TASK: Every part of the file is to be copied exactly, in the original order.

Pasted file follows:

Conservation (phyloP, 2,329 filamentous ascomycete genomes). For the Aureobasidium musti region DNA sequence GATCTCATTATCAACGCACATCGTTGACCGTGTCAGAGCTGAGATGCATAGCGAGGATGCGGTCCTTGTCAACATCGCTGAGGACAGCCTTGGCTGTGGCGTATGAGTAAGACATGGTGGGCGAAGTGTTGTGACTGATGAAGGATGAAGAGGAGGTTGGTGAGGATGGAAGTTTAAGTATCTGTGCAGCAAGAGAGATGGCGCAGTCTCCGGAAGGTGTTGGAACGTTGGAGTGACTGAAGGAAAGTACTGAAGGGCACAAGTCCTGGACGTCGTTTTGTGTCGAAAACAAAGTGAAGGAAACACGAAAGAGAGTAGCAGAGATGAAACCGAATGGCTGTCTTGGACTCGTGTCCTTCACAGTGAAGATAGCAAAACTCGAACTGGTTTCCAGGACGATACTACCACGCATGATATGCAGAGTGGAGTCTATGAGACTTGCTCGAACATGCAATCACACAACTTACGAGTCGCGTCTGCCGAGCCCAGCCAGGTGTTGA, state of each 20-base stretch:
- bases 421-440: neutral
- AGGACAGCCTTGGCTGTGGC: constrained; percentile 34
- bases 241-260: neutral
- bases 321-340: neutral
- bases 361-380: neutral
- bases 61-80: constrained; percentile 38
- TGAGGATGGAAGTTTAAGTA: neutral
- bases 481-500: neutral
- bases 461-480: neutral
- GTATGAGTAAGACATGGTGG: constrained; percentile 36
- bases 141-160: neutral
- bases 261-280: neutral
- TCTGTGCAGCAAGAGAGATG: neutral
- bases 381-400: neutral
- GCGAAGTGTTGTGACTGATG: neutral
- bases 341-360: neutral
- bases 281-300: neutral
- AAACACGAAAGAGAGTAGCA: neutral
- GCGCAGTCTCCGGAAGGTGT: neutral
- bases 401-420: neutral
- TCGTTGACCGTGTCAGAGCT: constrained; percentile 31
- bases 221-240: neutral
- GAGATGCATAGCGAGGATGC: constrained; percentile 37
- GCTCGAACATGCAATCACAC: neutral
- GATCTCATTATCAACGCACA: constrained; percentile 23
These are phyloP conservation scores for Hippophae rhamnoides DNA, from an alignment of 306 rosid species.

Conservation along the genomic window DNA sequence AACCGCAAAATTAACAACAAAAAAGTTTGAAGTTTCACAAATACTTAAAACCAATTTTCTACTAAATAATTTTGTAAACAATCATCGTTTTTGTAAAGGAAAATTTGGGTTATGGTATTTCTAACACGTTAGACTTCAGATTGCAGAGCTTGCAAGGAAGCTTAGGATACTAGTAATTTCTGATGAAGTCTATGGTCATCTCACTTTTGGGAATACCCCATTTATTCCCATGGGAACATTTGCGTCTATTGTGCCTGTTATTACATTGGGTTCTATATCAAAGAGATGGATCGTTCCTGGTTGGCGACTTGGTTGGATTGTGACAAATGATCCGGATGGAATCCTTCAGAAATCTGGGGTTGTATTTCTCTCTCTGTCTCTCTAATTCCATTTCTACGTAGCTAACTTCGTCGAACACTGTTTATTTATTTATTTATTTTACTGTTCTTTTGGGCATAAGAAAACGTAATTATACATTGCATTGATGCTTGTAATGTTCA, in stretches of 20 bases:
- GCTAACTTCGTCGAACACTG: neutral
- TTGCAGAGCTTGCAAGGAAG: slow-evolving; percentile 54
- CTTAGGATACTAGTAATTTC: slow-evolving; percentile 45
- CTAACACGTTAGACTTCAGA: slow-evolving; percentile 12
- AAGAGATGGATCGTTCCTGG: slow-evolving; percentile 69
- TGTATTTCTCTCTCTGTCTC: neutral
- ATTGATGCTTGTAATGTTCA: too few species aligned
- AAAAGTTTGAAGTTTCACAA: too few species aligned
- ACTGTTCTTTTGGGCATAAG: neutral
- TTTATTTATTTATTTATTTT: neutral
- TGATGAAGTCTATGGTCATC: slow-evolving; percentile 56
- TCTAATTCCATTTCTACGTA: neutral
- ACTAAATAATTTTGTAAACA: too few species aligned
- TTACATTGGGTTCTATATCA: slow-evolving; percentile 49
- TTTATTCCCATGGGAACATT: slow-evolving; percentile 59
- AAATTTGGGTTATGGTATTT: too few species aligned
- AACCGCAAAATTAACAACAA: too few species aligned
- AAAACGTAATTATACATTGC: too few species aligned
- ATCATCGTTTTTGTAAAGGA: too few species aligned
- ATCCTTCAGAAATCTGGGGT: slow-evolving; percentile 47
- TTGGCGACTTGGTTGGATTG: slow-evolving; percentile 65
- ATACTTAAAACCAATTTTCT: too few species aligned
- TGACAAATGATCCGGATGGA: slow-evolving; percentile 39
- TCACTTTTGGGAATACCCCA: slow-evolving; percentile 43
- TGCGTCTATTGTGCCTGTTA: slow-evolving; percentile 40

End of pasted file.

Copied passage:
Conservation (phyloP, 2,329 filamentous ascomycete genomes). For the Aureobasidium musti region DNA sequence GATCTCATTATCAACGCACATCGTTGACCGTGTCAGAGCTGAGATGCATAGCGAGGATGCGGTCCTTGTCAACATCGCTGAGGACAGCCTTGGCTGTGGCGTATGAGTAAGACATGGTGGGCGAAGTGTTGTGACTGATGAAGGATGAAGAGGAGGTTGGTGAGGATGGAAGTTTAAGTATCTGTGCAGCAAGAGAGATGGCGCAGTCTCCGGAAGGTGTTGGAACGTTGGAGTGACTGAAGGAAAGTACTGAAGGGCACAAGTCCTGGACGTCGTTTTGTGTCGAAAACAAAGTGAAGGAAACACGAAAGAGAGTAGCAGAGATGAAACCGAATGGCTGTCTTGGACTCGTGTCCTTCACAGTGAAGATAGCAAAACTCGAACTGGTTTCCAGGACGATACTACCACGCATGATATGCAGAGTGGAGTCTATGAGACTTGCTCGAACATGCAATCACACAACTTACGAGTCGCGTCTGCCGAGCCCAGCCAGGTGTTGA, state of each 20-base stretch:
- bases 421-440: neutral
- AGGACAGCCTTGGCTGTGGC: constrained; percentile 34
- bases 241-260: neutral
- bases 321-340: neutral
- bases 361-380: neutral
- bases 61-80: constrained; percentile 38
- TGAGGATGGAAGTTTAAGTA: neutral
- bases 481-500: neutral
- bases 461-480: neutral
- GTATGAGTAAGACATGGTGG: constrained; percentile 36
- bases 141-160: neutral
- bases 261-280: neutral
- TCTGTGCAGCAAGAGAGATG: neutral
- bases 381-400: neutral
- GCGAAGTGTTGTGACTGATG: neutral
- bases 341-360: neutral
- bases 281-300: neutral
- AAACACGAAAGAGAGTAGCA: neutral
- GCGCAGTCTCCGGAAGGTGT: neutral
- bases 401-420: neutral
- TCGTTGACCGTGTCAGAGCT: constrained; percentile 31
- bases 221-240: neutral
- GAGATGCATAGCGAGGATGC: constrained; percentile 37
- GCTCGAACATGCAATCACAC: neutral
- GATCTCATTATCAACGCACA: constrained; percentile 23
These are phyloP conservation scores for Hippophae rhamnoides DNA, from an alignment of 306 rosid species.

Conservation along the genomic window DNA sequence AACCGCAAAATTAACAACAAAAAAGTTTGAAGTTTCACAAATACTTAAAACCAATTTTCTACTAAATAATTTTGTAAACAATCATCGTTTTTGTAAAGGAAAATTTGGGTTATGGTATTTCTAACACGTTAGACTTCAGATTGCAGAGCTTGCAAGGAAGCTTAGGATACTAGTAATTTCTGATGAAGTCTATGGTCATCTCACTTTTGGGAATACCCCATTTATTCCCATGGGAACATTTGCGTCTATTGTGCCTGTTATTACATTGGGTTCTATATCAAAGAGATGGATCGTTCCTGGTTGGCGACTTGGTTGGATTGTGACAAATGATCCGGATGGAATCCTTCAGAAATCTGGGGTTGTATTTCTCTCTCTGTCTCTCTAATTCCATTTCTACGTAGCTAACTTCGTCGAACACTGTTTATTTATTTATTTATTTTACTGTTCTTTTGGGCATAAGAAAACGTAATTATACATTGCATTGATGCTTGTAATGTTCA, in stretches of 20 bases:
- GCTAACTTCGTCGAACACTG: neutral
- TTGCAGAGCTTGCAAGGAAG: slow-evolving; percentile 54
- CTTAGGATACTAGTAATTTC: slow-evolving; percentile 45
- CTAACACGTTAGACTTCAGA: slow-evolving; percentile 12
- AAGAGATGGATCGTTCCTGG: slow-evolving; percentile 69
- TGTATTTCTCTCTCTGTCTC: neutral
- ATTGATGCTTGTAATGTTCA: too few species aligned
- AAAAGTTTGAAGTTTCACAA: too few species aligned
- ACTGTTCTTTTGGGCATAAG: neutral
- TTTATTTATTTATTTATTTT: neutral
- TGATGAAGTCTATGGTCATC: slow-evolving; percentile 56
- TCTAATTCCATTTCTACGTA: neutral
- ACTAAATAATTTTGTAAACA: too few species aligned
- TTACATTGGGTTCTATATCA: slow-evolving; percentile 49
- TTTATTCCCATGGGAACATT: slow-evolving; percentile 59
- AAATTTGGGTTATGGTATTT: too few species aligned
- AACCGCAAAATTAACAACAA: too few species aligned
- AAAACGTAATTATACATTGC: too few species aligned
- ATCATCGTTTTTGTAAAGGA: too few species aligned
- ATCCTTCAGAAATCTGGGGT: slow-evolving; percentile 47
- TTGGCGACTTGGTTGGATTG: slow-evolving; percentile 65
- ATACTTAAAACCAATTTTCT: too few species aligned
- TGACAAATGATCCGGATGGA: slow-evolving; percentile 39
- TCACTTTTGGGAATACCCCA: slow-evolving; percentile 43
- TGCGTCTATTGTGCCTGTTA: slow-evolving; percentile 40